Custom Products

Security Badges

Make Sure Your Security Badge Means Business

Security guards and officers are generally government or privately employed.  Often, security officers greatest strength is to protect property and civilians by maintaining a high visibility to deter illegal and inappropriate actions.  With that concept in mind, SymbolArts goes to the greatest lengths in creating highly visible and credible custom security badges.  Once someone assumes  that there is a security guard present, they look to verify by looking at the equipment they’re carrying as well their credible security badge.  Our security badges not only carry credibility, but carry “jewelery quality” in all of our security badges for sale.  We use 24K gold in all the gold  so we don’t cut on anything.  Also, when force is needed, all our badge attachments have a lifetime guarantee so that is one less worry as you are chasing down an illegal or inappropriate action.

Don’t think that getting a cheap tin security badge, that looks like you could buy out of a toy store, will do the job.  Your security team should feel honor in wearing their custom security badge.  Stop now looking for cheap security badges for sale. Give the respect your security department deserves by ordering your custom security badges today.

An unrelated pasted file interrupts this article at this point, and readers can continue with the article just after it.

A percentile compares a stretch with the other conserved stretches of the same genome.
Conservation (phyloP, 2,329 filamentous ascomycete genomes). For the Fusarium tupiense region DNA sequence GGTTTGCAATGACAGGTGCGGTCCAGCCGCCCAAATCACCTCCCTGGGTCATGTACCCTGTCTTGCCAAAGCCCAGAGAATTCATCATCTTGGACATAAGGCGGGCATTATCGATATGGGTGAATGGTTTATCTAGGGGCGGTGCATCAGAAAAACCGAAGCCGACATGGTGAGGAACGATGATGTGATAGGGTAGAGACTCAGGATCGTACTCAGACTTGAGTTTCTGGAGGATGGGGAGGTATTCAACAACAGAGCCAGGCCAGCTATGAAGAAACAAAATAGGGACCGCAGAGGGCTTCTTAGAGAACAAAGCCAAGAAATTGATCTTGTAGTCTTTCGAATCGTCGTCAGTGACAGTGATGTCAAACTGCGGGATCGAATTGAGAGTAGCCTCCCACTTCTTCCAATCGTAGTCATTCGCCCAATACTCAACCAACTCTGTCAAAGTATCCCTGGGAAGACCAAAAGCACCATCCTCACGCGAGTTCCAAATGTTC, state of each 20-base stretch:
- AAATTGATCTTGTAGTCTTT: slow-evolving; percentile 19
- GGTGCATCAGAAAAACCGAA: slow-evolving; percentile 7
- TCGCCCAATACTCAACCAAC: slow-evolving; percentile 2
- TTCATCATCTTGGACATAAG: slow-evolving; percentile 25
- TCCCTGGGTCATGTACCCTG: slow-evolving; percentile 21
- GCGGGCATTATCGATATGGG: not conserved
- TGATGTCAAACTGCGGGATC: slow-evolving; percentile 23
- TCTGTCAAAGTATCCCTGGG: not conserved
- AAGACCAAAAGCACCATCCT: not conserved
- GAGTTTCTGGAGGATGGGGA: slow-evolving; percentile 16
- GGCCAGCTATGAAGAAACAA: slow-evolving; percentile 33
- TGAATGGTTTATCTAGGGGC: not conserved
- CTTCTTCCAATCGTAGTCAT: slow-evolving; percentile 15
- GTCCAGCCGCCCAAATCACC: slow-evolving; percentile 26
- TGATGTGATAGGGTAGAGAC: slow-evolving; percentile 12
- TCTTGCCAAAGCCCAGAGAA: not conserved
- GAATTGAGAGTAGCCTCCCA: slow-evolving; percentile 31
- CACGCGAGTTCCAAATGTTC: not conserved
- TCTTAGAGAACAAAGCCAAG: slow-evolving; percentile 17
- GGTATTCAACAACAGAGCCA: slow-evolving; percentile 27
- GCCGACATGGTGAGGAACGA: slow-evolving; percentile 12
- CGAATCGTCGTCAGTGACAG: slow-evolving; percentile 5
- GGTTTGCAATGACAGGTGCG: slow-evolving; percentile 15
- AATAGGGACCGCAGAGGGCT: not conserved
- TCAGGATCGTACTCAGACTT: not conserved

Police Badges Sheriff Badges Fire Badges
Anniversary Badges Security Badges Military Badges
State Park Badges

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Did You Know

History of Dog Tags

During the Civil War, soldiers used various methods of tagging themselves for purposes of identification in the event of death on the battle field.  Many wrote their names on paper tags and pinned them to their clothing.  Some made tags out of wood with carved holes at the end to be worn as a necklace.  Coins were also smoothed over and engraved with their name and unit number.

Metal military dog tags originated during World War I. Tags manufactured between 1941 and the early 1970′s had a notch in one end.  It is a myth that the notch was used to wedge between the teeth of fallen soldiers.  The notch was actually needed to keep the tag in place on the machine that was used to stamp the military personel’s surname (follwed by initials), service number, branch of service, blood type and religion (if desired by the individual).  The process for stamping the tags has changed, and the notch is no longer needed.